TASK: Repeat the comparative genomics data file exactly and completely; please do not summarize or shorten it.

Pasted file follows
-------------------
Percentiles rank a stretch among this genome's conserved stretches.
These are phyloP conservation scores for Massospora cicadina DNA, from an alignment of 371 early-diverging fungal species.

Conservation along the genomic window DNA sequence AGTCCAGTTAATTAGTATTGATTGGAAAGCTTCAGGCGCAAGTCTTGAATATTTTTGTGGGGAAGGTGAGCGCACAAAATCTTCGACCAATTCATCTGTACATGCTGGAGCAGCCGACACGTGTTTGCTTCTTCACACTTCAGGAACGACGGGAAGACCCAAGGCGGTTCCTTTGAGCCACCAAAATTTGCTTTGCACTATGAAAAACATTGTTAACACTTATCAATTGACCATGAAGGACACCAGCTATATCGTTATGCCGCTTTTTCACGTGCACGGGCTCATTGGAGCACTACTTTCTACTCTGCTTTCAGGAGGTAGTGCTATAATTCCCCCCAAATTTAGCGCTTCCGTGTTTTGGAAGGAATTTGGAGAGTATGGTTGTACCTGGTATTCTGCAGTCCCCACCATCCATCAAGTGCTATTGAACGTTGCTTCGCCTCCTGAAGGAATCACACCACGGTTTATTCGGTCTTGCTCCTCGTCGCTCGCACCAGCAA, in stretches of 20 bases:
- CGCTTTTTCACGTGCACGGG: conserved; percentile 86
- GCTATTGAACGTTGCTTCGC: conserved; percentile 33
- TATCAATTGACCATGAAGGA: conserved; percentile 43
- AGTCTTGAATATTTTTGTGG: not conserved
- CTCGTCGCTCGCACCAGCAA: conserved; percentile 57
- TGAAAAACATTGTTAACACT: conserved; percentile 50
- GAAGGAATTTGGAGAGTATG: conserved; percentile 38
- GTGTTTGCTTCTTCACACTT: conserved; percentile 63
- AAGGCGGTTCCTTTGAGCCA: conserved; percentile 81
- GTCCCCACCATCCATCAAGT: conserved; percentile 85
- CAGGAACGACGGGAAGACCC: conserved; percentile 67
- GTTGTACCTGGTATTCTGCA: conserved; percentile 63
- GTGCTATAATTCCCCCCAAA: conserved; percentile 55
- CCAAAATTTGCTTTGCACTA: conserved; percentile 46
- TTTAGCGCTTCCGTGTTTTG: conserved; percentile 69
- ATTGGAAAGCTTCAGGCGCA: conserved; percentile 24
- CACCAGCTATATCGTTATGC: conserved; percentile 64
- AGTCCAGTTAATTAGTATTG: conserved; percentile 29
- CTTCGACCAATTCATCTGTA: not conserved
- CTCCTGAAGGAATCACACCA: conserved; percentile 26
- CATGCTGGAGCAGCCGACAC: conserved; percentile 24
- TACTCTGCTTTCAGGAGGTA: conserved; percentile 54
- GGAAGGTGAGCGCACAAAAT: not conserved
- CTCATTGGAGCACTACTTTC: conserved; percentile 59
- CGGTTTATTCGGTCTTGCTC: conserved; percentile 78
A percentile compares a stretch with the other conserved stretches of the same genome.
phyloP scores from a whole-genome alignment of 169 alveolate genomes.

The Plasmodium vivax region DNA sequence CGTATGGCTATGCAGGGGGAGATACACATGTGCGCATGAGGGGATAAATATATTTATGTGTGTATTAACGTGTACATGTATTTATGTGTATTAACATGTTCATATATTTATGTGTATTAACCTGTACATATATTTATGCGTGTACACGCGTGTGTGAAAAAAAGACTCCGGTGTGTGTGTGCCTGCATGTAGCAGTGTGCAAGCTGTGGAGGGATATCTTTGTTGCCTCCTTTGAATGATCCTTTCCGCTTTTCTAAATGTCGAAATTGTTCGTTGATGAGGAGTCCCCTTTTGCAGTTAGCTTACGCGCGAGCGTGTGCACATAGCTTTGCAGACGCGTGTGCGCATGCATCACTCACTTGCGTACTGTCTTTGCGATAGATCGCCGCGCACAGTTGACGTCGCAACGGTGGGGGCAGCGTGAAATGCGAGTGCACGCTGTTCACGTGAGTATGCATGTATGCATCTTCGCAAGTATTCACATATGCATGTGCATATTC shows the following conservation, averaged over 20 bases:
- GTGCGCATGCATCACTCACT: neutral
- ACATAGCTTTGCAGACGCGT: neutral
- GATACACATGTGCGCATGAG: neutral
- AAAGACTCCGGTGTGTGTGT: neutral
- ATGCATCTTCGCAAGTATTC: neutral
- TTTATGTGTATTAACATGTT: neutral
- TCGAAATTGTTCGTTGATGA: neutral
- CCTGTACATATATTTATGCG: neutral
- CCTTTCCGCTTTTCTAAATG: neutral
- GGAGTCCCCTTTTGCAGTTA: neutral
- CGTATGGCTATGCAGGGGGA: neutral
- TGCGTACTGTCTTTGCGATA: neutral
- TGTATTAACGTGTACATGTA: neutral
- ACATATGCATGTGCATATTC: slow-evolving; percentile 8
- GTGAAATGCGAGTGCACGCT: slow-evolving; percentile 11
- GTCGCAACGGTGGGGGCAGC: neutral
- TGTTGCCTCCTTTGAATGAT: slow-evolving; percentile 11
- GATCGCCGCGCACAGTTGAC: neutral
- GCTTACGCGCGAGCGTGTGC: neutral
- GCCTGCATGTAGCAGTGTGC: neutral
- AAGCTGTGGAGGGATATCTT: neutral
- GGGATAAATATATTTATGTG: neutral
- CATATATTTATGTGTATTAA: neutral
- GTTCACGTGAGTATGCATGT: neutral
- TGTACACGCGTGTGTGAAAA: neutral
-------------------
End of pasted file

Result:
Percentiles rank a stretch among this genome's conserved stretches.
These are phyloP conservation scores for Massospora cicadina DNA, from an alignment of 371 early-diverging fungal species.

Conservation along the genomic window DNA sequence AGTCCAGTTAATTAGTATTGATTGGAAAGCTTCAGGCGCAAGTCTTGAATATTTTTGTGGGGAAGGTGAGCGCACAAAATCTTCGACCAATTCATCTGTACATGCTGGAGCAGCCGACACGTGTTTGCTTCTTCACACTTCAGGAACGACGGGAAGACCCAAGGCGGTTCCTTTGAGCCACCAAAATTTGCTTTGCACTATGAAAAACATTGTTAACACTTATCAATTGACCATGAAGGACACCAGCTATATCGTTATGCCGCTTTTTCACGTGCACGGGCTCATTGGAGCACTACTTTCTACTCTGCTTTCAGGAGGTAGTGCTATAATTCCCCCCAAATTTAGCGCTTCCGTGTTTTGGAAGGAATTTGGAGAGTATGGTTGTACCTGGTATTCTGCAGTCCCCACCATCCATCAAGTGCTATTGAACGTTGCTTCGCCTCCTGAAGGAATCACACCACGGTTTATTCGGTCTTGCTCCTCGTCGCTCGCACCAGCAA, in stretches of 20 bases:
- CGCTTTTTCACGTGCACGGG: conserved; percentile 86
- GCTATTGAACGTTGCTTCGC: conserved; percentile 33
- TATCAATTGACCATGAAGGA: conserved; percentile 43
- AGTCTTGAATATTTTTGTGG: not conserved
- CTCGTCGCTCGCACCAGCAA: conserved; percentile 57
- TGAAAAACATTGTTAACACT: conserved; percentile 50
- GAAGGAATTTGGAGAGTATG: conserved; percentile 38
- GTGTTTGCTTCTTCACACTT: conserved; percentile 63
- AAGGCGGTTCCTTTGAGCCA: conserved; percentile 81
- GTCCCCACCATCCATCAAGT: conserved; percentile 85
- CAGGAACGACGGGAAGACCC: conserved; percentile 67
- GTTGTACCTGGTATTCTGCA: conserved; percentile 63
- GTGCTATAATTCCCCCCAAA: conserved; percentile 55
- CCAAAATTTGCTTTGCACTA: conserved; percentile 46
- TTTAGCGCTTCCGTGTTTTG: conserved; percentile 69
- ATTGGAAAGCTTCAGGCGCA: conserved; percentile 24
- CACCAGCTATATCGTTATGC: conserved; percentile 64
- AGTCCAGTTAATTAGTATTG: conserved; percentile 29
- CTTCGACCAATTCATCTGTA: not conserved
- CTCCTGAAGGAATCACACCA: conserved; percentile 26
- CATGCTGGAGCAGCCGACAC: conserved; percentile 24
- TACTCTGCTTTCAGGAGGTA: conserved; percentile 54
- GGAAGGTGAGCGCACAAAAT: not conserved
- CTCATTGGAGCACTACTTTC: conserved; percentile 59
- CGGTTTATTCGGTCTTGCTC: conserved; percentile 78
A percentile compares a stretch with the other conserved stretches of the same genome.
phyloP scores from a whole-genome alignment of 169 alveolate genomes.

The Plasmodium vivax region DNA sequence CGTATGGCTATGCAGGGGGAGATACACATGTGCGCATGAGGGGATAAATATATTTATGTGTGTATTAACGTGTACATGTATTTATGTGTATTAACATGTTCATATATTTATGTGTATTAACCTGTACATATATTTATGCGTGTACACGCGTGTGTGAAAAAAAGACTCCGGTGTGTGTGTGCCTGCATGTAGCAGTGTGCAAGCTGTGGAGGGATATCTTTGTTGCCTCCTTTGAATGATCCTTTCCGCTTTTCTAAATGTCGAAATTGTTCGTTGATGAGGAGTCCCCTTTTGCAGTTAGCTTACGCGCGAGCGTGTGCACATAGCTTTGCAGACGCGTGTGCGCATGCATCACTCACTTGCGTACTGTCTTTGCGATAGATCGCCGCGCACAGTTGACGTCGCAACGGTGGGGGCAGCGTGAAATGCGAGTGCACGCTGTTCACGTGAGTATGCATGTATGCATCTTCGCAAGTATTCACATATGCATGTGCATATTC shows the following conservation, averaged over 20 bases:
- GTGCGCATGCATCACTCACT: neutral
- ACATAGCTTTGCAGACGCGT: neutral
- GATACACATGTGCGCATGAG: neutral
- AAAGACTCCGGTGTGTGTGT: neutral
- ATGCATCTTCGCAAGTATTC: neutral
- TTTATGTGTATTAACATGTT: neutral
- TCGAAATTGTTCGTTGATGA: neutral
- CCTGTACATATATTTATGCG: neutral
- CCTTTCCGCTTTTCTAAATG: neutral
- GGAGTCCCCTTTTGCAGTTA: neutral
- CGTATGGCTATGCAGGGGGA: neutral
- TGCGTACTGTCTTTGCGATA: neutral
- TGTATTAACGTGTACATGTA: neutral
- ACATATGCATGTGCATATTC: slow-evolving; percentile 8
- GTGAAATGCGAGTGCACGCT: slow-evolving; percentile 11
- GTCGCAACGGTGGGGGCAGC: neutral
- TGTTGCCTCCTTTGAATGAT: slow-evolving; percentile 11
- GATCGCCGCGCACAGTTGAC: neutral
- GCTTACGCGCGAGCGTGTGC: neutral
- GCCTGCATGTAGCAGTGTGC: neutral
- AAGCTGTGGAGGGATATCTT: neutral
- GGGATAAATATATTTATGTG: neutral
- CATATATTTATGTGTATTAA: neutral
- GTTCACGTGAGTATGCATGT: neutral
- TGTACACGCGTGTGTGAAAA: neutral